Nature Clean Pure-Sensitive Shampoo is the ideal shampoo for people with sensitivities to perfume and other common shampoo ingredients. I've been using Nature Clean Pure-Body Shampoo and it's also a very decent sulfate-free shampoo for the price (and easy to spread).
Ingredients: Water/Eau/Aqua, Cocoglucoside, Disodium Cocoamphodiacetate, Caprylyl/Capryl Glucoside, Glycerin, Xanthan Gum, Sapindus Mukurossi Peel Extract, Chondrus Chrispus (Carageenan), Citric Acid, Beta-Glucan, Bisabolol, Phenoxyethanol, Sodium Benzoate, Potassium Sorbate.
Where to buy: Well.ca
Yarok Feed Your Volume Shampoo
Yarok Feed Your Volume Shampoo takes a little more work to coat your scalp, but it's oh-so-heavenly with its mix of fragrant essential oils (just be cautious if you colour, as they may affect fading). From memory, this one is more nourishing/softening... so it's best for normal, not-too-oily hair. There's also a moisturizing version.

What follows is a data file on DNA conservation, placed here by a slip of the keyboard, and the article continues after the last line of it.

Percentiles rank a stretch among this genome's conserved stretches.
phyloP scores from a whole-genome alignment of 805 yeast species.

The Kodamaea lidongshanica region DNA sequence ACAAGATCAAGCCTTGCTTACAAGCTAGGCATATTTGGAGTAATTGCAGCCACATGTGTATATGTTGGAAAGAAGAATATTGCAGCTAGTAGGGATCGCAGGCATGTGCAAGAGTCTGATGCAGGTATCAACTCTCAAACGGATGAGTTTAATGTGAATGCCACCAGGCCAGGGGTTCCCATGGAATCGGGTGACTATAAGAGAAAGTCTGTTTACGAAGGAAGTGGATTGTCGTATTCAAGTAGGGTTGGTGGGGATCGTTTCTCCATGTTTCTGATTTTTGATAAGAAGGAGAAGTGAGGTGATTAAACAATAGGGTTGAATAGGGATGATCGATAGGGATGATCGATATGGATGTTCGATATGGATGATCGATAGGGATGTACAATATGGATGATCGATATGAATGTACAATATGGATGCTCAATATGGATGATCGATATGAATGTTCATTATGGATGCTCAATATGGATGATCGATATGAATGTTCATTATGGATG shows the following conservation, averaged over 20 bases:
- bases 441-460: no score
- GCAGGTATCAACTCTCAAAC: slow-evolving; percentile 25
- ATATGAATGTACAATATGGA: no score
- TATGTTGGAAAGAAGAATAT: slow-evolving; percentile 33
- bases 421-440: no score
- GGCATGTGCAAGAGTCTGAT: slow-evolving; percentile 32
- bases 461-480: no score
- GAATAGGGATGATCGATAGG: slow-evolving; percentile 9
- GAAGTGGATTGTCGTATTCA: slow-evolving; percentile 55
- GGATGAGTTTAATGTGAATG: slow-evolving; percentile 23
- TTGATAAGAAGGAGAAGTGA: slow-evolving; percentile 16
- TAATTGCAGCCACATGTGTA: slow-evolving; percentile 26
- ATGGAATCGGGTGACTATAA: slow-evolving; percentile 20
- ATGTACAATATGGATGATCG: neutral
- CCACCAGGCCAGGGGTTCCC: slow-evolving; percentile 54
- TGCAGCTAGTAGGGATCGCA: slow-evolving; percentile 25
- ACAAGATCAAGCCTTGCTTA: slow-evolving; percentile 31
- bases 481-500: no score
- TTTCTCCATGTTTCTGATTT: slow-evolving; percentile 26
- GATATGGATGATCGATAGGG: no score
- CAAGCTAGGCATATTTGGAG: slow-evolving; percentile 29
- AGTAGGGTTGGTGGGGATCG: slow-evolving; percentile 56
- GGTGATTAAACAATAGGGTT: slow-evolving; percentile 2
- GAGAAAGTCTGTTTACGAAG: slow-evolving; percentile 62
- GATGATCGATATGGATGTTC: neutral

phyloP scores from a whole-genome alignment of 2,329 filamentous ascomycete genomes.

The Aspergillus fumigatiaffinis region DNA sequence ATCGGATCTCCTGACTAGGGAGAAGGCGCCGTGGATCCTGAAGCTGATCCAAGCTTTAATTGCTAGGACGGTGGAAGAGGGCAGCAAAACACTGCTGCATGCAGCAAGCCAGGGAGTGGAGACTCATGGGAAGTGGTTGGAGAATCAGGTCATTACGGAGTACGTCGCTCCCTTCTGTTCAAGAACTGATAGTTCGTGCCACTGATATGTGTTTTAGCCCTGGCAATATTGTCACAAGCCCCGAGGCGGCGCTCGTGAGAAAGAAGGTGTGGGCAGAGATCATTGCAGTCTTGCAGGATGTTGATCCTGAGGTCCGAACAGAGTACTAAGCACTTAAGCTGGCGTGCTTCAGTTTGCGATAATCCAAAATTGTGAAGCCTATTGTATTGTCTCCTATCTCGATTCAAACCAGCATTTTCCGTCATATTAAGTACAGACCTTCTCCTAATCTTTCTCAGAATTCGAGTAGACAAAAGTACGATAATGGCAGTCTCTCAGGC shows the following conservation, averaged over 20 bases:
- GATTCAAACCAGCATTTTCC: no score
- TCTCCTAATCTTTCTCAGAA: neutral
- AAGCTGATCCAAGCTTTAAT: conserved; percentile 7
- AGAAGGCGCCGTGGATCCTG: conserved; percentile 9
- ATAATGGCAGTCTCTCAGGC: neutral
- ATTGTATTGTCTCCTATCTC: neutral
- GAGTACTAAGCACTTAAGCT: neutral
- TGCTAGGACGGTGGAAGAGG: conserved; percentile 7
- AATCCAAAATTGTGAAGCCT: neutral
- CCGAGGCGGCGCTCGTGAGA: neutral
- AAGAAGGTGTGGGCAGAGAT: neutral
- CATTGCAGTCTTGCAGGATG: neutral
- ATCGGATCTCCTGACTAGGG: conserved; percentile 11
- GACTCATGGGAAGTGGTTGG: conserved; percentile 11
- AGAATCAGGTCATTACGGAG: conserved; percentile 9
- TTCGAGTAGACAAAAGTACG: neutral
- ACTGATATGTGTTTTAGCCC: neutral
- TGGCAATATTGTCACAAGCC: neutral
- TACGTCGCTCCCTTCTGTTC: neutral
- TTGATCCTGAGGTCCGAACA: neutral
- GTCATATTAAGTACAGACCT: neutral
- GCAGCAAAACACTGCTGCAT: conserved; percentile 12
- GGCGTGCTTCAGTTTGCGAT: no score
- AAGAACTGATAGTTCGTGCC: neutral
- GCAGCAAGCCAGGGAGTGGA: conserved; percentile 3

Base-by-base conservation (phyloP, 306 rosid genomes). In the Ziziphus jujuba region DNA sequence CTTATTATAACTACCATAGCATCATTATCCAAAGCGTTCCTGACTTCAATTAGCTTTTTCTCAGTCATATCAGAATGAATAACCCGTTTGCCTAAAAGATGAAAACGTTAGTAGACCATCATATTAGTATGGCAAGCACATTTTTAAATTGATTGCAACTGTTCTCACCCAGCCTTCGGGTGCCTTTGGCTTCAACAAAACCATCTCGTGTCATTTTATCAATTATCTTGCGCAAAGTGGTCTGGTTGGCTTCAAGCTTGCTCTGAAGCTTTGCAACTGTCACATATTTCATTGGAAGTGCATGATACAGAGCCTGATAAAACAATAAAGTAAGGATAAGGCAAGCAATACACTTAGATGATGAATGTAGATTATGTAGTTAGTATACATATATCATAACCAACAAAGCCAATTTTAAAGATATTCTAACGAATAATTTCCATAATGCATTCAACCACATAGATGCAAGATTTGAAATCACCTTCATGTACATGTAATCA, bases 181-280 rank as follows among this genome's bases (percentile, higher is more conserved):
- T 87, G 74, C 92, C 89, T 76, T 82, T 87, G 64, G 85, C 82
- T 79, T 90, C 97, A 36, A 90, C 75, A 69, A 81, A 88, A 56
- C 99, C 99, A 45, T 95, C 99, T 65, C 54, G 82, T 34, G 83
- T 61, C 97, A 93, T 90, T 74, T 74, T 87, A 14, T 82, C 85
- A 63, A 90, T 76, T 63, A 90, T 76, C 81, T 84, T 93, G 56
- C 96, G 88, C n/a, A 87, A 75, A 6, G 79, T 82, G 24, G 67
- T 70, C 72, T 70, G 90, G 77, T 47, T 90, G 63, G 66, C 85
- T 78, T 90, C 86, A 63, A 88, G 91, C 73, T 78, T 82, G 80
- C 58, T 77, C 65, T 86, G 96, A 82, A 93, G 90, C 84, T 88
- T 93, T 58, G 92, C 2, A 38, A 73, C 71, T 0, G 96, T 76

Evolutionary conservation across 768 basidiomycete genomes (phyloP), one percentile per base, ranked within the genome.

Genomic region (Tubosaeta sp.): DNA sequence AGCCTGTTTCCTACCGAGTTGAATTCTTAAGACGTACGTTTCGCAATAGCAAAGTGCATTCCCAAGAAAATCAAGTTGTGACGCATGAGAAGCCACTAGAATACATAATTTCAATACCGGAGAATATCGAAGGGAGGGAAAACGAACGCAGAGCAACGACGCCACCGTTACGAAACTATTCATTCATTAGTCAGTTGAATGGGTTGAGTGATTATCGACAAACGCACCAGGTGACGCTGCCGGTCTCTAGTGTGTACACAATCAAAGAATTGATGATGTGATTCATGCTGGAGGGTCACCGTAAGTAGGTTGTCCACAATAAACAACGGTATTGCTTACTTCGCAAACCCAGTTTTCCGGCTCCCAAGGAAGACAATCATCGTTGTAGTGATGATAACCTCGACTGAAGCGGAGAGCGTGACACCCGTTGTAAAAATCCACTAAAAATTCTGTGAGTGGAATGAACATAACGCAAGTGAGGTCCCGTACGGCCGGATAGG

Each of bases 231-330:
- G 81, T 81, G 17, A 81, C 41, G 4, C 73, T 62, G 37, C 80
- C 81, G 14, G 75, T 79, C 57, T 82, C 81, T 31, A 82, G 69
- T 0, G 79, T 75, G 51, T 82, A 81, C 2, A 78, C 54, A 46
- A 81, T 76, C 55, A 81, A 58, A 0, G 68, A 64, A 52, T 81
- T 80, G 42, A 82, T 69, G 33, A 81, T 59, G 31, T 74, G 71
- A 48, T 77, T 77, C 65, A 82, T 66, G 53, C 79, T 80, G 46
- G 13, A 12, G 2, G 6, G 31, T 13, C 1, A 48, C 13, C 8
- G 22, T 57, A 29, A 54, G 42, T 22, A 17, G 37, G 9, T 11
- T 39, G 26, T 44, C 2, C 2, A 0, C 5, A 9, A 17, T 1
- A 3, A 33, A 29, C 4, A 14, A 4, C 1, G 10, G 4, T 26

Ingredients: purified aqua (water), decyl glucoside, lauryl glucoside, Coco Coco Protein, Ascophyllum (seaweed) extract, herbal infusions of: Tussilago farfara (coltsfoot), Stellaria media (chickweed), Urtica dioica (nettles), Equisetum arvense (horsetail), Ulmus fulva (Slippery Elm), Althaea officinalis (marshmallow root), Symphytum officinale (comfrey root), Calendula officinalis (marigold) blossoms, Chamaemelum nobile (chamomile) flowers & Avena sativa (oatstraw) kernel; Hippophae rhamnoides (sea buckthorn) C02, Essential oils of: Lavandula angustifolia (lavender), Cedrus atlantica (atlas cedar), Citrus reticulata (red mandarin), Citrus Sinensis (sweet orange) oil & Rosmarinus officinalis (rosemary); Citrus × paradisi (grapefruit) seed extract
John Masters Organics Evening Primrose Shampoo for Dry Hair